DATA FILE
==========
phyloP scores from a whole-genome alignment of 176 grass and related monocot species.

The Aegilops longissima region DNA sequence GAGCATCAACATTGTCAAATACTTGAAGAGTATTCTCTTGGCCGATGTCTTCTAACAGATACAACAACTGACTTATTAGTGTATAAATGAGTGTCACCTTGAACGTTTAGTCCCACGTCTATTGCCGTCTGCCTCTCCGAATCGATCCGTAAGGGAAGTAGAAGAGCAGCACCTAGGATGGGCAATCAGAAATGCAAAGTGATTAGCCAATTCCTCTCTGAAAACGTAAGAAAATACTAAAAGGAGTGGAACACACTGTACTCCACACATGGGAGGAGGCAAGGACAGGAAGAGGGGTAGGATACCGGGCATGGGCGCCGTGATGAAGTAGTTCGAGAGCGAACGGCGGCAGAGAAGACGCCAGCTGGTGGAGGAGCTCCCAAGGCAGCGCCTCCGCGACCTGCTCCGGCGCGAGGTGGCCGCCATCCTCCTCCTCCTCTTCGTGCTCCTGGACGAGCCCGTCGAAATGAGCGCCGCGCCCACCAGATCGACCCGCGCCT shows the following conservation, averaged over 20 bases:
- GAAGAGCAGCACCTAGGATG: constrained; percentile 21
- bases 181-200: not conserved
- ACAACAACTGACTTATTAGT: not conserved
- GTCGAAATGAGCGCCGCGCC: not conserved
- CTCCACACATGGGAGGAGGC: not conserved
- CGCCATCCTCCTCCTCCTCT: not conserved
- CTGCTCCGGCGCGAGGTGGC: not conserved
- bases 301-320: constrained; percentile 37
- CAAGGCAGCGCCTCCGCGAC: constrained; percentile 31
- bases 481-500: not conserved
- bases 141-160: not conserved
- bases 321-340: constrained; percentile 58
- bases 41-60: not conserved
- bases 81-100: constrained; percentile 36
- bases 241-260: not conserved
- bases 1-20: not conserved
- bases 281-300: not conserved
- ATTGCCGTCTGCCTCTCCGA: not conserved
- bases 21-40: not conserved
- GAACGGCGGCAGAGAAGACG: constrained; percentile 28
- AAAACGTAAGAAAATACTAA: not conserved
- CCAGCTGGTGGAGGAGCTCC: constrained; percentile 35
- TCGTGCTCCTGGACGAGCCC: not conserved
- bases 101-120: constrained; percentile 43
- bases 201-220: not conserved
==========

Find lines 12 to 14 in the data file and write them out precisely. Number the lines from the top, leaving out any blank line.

- bases 481-500: not conserved
- bases 141-160: not conserved
- bases 321-340: constrained; percentile 58